Aidan Somers, a freelance producer and music teacher, converted the garage he rents into a recording studio 11 years ago. He has two months to find a new space after his garage was sold in April. 

“It is stressful; it’s going to be really hard to find something at a similar price,” he said. “I’m already trying to build my own business, which is hard enough. This adds spokes to the wheel.” 

Since renting out the garage, Somers has spent thousands of euro converting it to a studio. 

He will take his equipment, but the 26-year-old will lose out on the money he spent on things like wooden flooring and paint. 

“We’re now trying to speak to other musicians to find a shared space.” 

No respect for individuals making music out of passion

Even though the garages were not ideal for rehearsals, having no toilets for example, there was little option for affordable spaces elsewhere.

Samuel Xiberras, of The Violent Violets, was a teenager when he and his bandmates first rented the garage. 

The now 28-year-old told Times of Malta that he has until the end of the year to vacate after their garage was recently sold. 

“There are almost no garages in Malta you can use for rehearsals,” he said.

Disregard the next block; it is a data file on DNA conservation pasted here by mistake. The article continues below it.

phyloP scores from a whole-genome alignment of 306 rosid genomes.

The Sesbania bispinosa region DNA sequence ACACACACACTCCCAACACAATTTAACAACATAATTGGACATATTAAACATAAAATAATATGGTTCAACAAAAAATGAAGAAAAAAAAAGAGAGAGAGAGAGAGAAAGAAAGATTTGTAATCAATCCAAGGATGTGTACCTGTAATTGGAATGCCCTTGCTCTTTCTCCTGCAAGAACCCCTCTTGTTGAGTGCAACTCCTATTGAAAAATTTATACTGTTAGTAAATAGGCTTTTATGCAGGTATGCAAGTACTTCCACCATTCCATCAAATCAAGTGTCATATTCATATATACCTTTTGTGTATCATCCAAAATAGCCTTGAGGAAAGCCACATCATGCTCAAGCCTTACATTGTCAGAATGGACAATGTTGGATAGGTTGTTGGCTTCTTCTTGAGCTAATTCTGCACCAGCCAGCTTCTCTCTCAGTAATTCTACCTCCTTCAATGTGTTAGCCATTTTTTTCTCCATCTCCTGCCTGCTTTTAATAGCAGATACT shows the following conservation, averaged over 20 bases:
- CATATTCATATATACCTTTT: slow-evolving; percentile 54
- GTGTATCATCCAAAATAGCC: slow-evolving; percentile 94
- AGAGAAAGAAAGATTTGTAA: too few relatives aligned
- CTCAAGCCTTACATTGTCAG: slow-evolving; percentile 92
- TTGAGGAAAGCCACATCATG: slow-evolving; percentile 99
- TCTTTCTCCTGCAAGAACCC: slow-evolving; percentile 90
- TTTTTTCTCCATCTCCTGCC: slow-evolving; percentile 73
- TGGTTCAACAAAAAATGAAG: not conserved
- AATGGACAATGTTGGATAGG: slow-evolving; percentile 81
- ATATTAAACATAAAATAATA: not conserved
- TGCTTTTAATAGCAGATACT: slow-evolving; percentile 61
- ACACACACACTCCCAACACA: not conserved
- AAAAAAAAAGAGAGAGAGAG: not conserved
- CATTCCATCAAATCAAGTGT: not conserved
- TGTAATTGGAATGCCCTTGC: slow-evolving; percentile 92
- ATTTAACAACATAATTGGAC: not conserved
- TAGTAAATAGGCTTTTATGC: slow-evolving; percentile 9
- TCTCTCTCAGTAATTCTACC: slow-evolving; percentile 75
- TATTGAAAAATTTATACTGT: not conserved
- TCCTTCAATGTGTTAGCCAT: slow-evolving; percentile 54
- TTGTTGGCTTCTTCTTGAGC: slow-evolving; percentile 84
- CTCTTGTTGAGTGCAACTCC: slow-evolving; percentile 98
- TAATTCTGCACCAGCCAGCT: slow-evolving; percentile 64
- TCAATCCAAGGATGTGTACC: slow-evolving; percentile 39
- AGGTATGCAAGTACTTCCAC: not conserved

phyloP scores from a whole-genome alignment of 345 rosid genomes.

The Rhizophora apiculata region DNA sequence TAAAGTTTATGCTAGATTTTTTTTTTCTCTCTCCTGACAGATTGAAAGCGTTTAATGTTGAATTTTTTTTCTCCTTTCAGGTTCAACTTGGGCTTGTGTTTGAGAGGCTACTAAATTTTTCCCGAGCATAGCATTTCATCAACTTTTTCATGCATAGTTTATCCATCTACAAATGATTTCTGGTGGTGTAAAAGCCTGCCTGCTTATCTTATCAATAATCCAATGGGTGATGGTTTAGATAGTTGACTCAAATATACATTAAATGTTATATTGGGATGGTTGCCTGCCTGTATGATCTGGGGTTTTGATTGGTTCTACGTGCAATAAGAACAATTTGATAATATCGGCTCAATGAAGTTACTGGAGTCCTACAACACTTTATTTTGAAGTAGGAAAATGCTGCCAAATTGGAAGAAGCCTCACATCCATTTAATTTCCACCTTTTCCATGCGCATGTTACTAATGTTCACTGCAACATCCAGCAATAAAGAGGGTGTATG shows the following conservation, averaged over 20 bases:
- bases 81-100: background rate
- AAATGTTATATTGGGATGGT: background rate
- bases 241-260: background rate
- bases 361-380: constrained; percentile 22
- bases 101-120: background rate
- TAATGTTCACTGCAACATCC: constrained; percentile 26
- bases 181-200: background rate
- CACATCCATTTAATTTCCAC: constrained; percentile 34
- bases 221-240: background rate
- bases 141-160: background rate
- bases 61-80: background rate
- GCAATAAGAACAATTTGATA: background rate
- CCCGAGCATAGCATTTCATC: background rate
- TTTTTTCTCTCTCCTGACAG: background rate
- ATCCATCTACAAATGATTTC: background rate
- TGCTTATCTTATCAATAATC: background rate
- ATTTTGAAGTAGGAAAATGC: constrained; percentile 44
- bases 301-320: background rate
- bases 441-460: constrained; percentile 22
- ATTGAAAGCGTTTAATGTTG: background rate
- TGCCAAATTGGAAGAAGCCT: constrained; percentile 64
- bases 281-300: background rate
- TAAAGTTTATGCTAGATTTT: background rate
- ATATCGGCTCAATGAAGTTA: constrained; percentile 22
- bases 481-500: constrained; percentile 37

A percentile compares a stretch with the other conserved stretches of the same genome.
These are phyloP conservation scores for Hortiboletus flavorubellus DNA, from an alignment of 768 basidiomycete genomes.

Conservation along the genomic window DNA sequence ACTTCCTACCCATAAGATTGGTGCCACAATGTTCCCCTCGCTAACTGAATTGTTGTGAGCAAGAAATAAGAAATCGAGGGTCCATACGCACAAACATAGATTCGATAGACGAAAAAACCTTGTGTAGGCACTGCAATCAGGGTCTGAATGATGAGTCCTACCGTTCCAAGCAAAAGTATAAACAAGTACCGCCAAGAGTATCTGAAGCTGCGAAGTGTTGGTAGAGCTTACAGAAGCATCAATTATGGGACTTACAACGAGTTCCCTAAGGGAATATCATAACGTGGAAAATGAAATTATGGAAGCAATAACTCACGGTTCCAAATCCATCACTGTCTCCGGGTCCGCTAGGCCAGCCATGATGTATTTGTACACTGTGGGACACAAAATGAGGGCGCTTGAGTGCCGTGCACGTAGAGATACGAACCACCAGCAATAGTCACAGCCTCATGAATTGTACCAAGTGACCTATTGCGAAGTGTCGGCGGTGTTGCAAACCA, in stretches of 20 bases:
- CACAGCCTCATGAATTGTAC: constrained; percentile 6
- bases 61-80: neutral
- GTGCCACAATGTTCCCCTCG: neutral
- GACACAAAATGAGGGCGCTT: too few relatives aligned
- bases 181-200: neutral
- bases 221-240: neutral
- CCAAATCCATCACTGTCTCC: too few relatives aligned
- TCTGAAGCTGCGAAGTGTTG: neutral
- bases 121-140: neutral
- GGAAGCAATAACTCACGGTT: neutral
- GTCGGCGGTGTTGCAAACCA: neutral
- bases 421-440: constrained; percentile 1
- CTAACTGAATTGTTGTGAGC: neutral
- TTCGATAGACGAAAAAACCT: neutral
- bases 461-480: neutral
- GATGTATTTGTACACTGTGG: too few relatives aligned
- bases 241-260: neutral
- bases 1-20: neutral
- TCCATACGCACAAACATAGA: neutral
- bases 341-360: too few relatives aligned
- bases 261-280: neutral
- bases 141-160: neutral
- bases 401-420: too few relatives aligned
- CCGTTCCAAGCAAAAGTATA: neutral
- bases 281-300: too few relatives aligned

“Garages need to be a certain size, need a good power supply, and be far enough from residential areas so as not to disturb,” the drummer said, adding that rents are increasing quickly. 

“For bands, this is a massive problem; there is nowhere to go,” he said. 

A spokesperson for Polidano Group said the company has “in certain cases exercised its right as owner to sell garages in the complex leased to third parties” following the lapse of rental agreements. 

Polidano will also continue to rent out garages to several bands in the complex, the spokesperson said.

Many bands still call these garages home.Many bands still call these garages home.

Timeline of unfulfilled promises

In the past, the government has promised to dedicate rehearsal spaces to rock bands.